Looking Backwards While Moving Forwards: Interview with Slim Twig

Slim Twig Slim Twig

Article by Taous Fazoui

Slim Twig (in another identity known as Max Turnbull) is described as a “Toronto protean musical force.” He not only spans the styles of the musical universe, but is quick with his film references, including one l’Oncle Serge would have approved with his Gitanes cigarette nod.

Taous Fazoui (TF): You’re performing at Casa Del Popolo on Thursday and with U.S Girls Friday. Are you planning on more tour dates for 2014 or solely focussing on your next release?

Slim Twig (ST): Although we’ve come up with a new set featuring never-before heard Twig tunes, we have no other tour dates. Both Meg (Remy) and I are deep into new records, and pretty focused on those. These few shows are just a good excuse to get out of the house for a few days.

Slim Twig Station

Slim Twig Station

TF: Can you tell us how you discovered Jack Name, and if the very enthusiastic entry you made about him on your blog and how your recent gigs will lead to a musical collaboration in the future?

ST: I actually only discovered his music from being asked to do two shows with him. His record has quickly become a favourite, so doing the shows seemed like a good idea. There’s actually so very little pop / rock / tune-based music these days with real original character or personality, let alone strangeness which his record has in spades. I’m just a fan, so am stoked to share a bill.

TF: You posted on your blog excerpts from a Trish Keenan interview about the difficulty of defining psychedelic pop. How do you place yourself in “that psych band continuum” that Trish Keenan refers to?

ST: Very modestly. Although I think all the music I have made up to this point can be broadly defined as “psychedelic” in that much of it expresses a desire to seek new sounds, I haven’t always made music with that terminology in mind. I divide my “career” into two eras up to this point. Music made before I felt deeply indebted to a (again, broad) history of “psychedelic” or mind-expanding music and music made after. My music making has always been driven by my love for music. When that passion switched gears from an interest in predominantly modern made music (a lot of hip hop) to exploring strains of older exploratory genres the context of my own music also changed. My desire remains to make as modern and particular a sound as I am capable, but I now consciously emphasize those elements that might jar or otherwise remove a listener from the mundane.

TF: Can you tell us about the making of the soundtrack for Hubert Sauper acclaimed 2014 documentary “We Come as Friends?

ST: It was a pretty solitary process. I’ve spent the last few years trying to engage collaborations for the music I make as Slim Twig; this is the exception to that approach. I spent a lot of time alone at a bank of synthesizers trying to conjure sad, anxious and unobtrusive sounds. It’s a different approach from my song writing in that I don’t feel any pressure to make engaging melodic aspects and instead spend my energy on constructing “vibe based” music that can contribute to an overall moodiness that seems appropriate for the images I am trying to match. I’m glad to do this kind of work as it encourages a more improvisatory or looser attitude that my regular music doesn’t always employ. In turn this can keep me open and sharp towards the other styles of music I end up making.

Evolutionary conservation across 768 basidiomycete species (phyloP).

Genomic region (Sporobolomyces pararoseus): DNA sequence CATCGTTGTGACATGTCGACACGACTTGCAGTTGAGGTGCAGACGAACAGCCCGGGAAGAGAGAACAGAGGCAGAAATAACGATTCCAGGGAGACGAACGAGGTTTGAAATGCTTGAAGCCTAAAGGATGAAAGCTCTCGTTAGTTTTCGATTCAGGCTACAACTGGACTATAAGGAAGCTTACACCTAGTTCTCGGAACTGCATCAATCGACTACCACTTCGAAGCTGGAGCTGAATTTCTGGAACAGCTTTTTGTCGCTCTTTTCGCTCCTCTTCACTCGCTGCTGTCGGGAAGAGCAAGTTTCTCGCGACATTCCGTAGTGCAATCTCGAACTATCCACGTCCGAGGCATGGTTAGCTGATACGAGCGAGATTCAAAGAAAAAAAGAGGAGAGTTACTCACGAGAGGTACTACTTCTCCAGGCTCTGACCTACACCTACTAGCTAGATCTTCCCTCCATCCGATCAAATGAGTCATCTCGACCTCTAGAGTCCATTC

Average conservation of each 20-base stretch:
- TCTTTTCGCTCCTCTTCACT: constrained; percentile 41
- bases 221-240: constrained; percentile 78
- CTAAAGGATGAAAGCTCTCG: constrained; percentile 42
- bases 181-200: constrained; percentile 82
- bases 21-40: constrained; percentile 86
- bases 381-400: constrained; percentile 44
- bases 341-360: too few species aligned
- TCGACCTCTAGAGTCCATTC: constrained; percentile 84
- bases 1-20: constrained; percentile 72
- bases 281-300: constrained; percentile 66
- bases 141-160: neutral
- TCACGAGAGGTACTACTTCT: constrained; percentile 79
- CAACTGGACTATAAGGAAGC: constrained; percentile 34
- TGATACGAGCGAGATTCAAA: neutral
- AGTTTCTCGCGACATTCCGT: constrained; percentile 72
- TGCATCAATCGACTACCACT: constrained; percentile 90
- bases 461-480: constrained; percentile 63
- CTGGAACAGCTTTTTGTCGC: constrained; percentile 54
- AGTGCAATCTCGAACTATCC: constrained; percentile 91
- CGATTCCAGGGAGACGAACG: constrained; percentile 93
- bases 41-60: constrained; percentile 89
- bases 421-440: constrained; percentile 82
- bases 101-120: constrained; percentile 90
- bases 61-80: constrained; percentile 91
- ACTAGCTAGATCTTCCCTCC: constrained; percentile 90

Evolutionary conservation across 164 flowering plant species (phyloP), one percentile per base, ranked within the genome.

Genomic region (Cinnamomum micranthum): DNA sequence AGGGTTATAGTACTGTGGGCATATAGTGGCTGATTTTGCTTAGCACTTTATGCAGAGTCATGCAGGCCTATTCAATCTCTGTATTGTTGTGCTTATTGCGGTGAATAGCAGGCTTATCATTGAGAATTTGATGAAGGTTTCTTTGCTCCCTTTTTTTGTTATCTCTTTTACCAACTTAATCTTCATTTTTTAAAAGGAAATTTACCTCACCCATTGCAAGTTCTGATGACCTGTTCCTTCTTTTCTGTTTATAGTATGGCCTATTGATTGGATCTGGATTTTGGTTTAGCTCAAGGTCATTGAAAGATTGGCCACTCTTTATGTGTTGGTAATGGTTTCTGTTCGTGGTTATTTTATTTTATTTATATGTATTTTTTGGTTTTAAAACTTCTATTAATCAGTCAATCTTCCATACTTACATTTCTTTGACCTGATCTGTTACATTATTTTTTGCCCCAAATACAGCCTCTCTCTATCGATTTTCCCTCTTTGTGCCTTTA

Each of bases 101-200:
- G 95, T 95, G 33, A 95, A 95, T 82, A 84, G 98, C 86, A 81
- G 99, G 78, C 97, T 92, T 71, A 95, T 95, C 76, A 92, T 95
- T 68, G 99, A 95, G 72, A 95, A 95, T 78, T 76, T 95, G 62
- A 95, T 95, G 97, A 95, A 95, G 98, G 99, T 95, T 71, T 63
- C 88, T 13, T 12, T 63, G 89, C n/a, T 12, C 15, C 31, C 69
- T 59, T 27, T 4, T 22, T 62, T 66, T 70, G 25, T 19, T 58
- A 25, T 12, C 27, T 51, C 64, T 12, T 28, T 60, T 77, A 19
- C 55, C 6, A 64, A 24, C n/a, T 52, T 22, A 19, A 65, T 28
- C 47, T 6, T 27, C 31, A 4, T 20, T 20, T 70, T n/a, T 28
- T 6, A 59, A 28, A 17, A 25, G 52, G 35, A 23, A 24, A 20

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TF: What are your favorite directors right now and who would you pick from this year’s Oscars nominees for a soundtrack collaboration?

ST: I don’t keep up with contemporary cinema as much as I might like to. Like most other people with eyes and awareness, I really like P.T. Anderson, Michael Haneke, and the Dardenne Brothers. I’m excited for the new Jonathan Glazer movie. I hate the Oscars, but if I could choose a collaborator from among the nominees it would be Joshua Oppenheimer whose The Act of Killing is one of the most incredible movies I’ve seen recently.

TF: Are there movies that you admire because of the mastery of their soundtrack?

ST: I am a huge fan of Peter Greenaway’s films, in large part because Michael Nyman’s music on a string of those films is so wonderful. I would also recommend people checking out all the soundtrack work that Serge Gainsbourg did once upon a time; his Cannabis LP is a big time favourite!

Slim Twig plays with Jack Name and Brave Radar at Casa Del Popolo (4873 Boulevard Saint-Laurent) on March 13. 8:30 p.m. 8-10$. He also joins U.S. Girls on March 14 at Casa Del Popolo.